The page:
The safety of food delivery cyclists became a subject of significant media discussion this week after a rider was killed in Redfern on Monday. As Nine News reported, police were called to the corner of Cleveland and Chalmers streets after a cyclist was hit by the driver of a truck and died at the scene. The death prompted NSW Labor upper house member Daniel Mookhey to declare that there was a “massive safety crisis” in the food delivery sector, while a number of media outlets noted this was the fifth death of a rider in three months.
As noted in The Guardian on Saturday, deaths of delivery riders rarely generate significant attention. Riders often work in precarious conditions, with family living overseas and little supervision or accountability from the companies that employ them.
On Tuesday, the NSW Government announced that it would establish a taskforce to investigate recent rider fatalities. According to the ABC, the taskforce will examine whether food delivery operators are implementing adequate safety measures and whether there are avoidable risks in cases where riders have died. As reported by News.com.au, a Transport Workers’ Union spokesperson has called for the Federal Government to step in to ensure that “the safety measures Uber and other companies have in place for their riders” were up to workplace standards.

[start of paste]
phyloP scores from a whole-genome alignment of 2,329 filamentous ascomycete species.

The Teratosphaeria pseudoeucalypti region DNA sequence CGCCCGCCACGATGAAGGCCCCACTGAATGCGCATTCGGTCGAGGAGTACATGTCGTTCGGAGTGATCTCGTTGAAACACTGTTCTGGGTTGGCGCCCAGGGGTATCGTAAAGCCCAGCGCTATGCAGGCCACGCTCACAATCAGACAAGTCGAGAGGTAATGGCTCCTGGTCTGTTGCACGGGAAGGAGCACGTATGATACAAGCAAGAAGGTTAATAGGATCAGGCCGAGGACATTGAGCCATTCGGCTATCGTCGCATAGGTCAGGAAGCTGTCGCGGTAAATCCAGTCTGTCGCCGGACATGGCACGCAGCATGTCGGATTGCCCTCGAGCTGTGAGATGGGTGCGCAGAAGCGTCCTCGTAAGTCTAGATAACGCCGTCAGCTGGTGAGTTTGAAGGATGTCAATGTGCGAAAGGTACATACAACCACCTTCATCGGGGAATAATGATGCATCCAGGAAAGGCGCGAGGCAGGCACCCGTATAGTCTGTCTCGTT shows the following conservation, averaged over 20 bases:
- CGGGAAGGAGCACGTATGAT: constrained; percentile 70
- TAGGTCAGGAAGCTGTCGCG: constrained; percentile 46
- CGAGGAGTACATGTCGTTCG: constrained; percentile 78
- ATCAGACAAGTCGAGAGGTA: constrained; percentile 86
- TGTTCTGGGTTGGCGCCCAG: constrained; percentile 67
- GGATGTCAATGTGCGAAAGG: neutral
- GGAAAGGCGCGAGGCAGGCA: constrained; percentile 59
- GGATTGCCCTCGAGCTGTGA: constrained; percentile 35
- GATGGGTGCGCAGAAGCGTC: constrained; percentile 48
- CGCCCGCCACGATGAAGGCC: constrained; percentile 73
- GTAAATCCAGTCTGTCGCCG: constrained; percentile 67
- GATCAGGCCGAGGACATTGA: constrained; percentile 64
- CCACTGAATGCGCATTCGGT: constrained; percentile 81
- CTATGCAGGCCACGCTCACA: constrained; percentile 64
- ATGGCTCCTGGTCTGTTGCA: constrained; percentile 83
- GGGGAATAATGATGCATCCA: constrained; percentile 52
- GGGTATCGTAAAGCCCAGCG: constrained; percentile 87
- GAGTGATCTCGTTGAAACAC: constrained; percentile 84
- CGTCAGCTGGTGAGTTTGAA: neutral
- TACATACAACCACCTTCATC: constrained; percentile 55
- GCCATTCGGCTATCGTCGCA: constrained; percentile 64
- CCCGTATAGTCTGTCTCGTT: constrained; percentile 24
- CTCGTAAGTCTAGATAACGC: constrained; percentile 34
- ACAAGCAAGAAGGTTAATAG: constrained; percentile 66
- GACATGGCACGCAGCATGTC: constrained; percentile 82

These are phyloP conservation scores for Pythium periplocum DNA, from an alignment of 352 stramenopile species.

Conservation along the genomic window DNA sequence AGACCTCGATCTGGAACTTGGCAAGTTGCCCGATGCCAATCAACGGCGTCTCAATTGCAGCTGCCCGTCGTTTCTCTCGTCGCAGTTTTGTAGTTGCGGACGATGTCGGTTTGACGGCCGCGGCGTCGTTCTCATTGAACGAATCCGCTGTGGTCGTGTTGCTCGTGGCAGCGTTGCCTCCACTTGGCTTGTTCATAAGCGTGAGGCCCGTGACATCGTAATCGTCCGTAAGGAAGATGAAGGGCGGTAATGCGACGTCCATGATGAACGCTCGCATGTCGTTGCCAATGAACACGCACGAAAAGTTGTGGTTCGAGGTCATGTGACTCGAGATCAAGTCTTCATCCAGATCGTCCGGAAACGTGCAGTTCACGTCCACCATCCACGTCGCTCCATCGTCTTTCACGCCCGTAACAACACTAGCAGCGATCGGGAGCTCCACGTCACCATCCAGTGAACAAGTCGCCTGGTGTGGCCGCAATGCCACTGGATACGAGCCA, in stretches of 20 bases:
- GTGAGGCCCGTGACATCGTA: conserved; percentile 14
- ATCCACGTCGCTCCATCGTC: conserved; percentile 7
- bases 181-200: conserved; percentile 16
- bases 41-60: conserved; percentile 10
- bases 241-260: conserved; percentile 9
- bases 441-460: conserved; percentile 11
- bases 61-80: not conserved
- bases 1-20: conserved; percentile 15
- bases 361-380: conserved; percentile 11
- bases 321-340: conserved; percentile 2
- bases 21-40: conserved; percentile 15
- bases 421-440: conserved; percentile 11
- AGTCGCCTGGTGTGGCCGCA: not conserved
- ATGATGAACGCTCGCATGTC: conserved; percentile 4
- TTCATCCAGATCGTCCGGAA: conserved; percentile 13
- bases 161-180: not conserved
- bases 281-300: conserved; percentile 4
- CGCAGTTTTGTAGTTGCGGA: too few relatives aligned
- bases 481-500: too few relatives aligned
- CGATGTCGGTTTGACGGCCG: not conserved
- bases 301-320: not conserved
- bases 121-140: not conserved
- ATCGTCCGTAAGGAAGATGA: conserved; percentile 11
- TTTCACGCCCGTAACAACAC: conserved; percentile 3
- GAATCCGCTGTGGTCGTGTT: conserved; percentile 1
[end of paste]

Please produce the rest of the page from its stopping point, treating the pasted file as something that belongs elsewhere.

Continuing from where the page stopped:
On Friday, News.com.au reported that the family of a delivery rider killed in September would not receive compensation, as the rider was considered an independent contractor. As The Guardian reported, the families of food delivery riders in Australia may receive compensation, but the amount depends on whether and to what extent the company they work for has insured them. In some cases riders are uninsured.
Nine News reported on Thursday that food delivery riders were “dicing with death”, showcasing a number of instances where riders had accessed high-speed motorways and tunnels in Sydney. The outlet quoted a WestConnex representative as saying there was “an element of personal responsibility” required, and that riders needed to be made more aware of the danger the put themselves in. 3AW’s Neil Mitchell characterised food delivery riders as “oblivious or uncaring” about other traffic, arguing that there was “mutual responsibility” for riders to maintain awareness and consider their safety.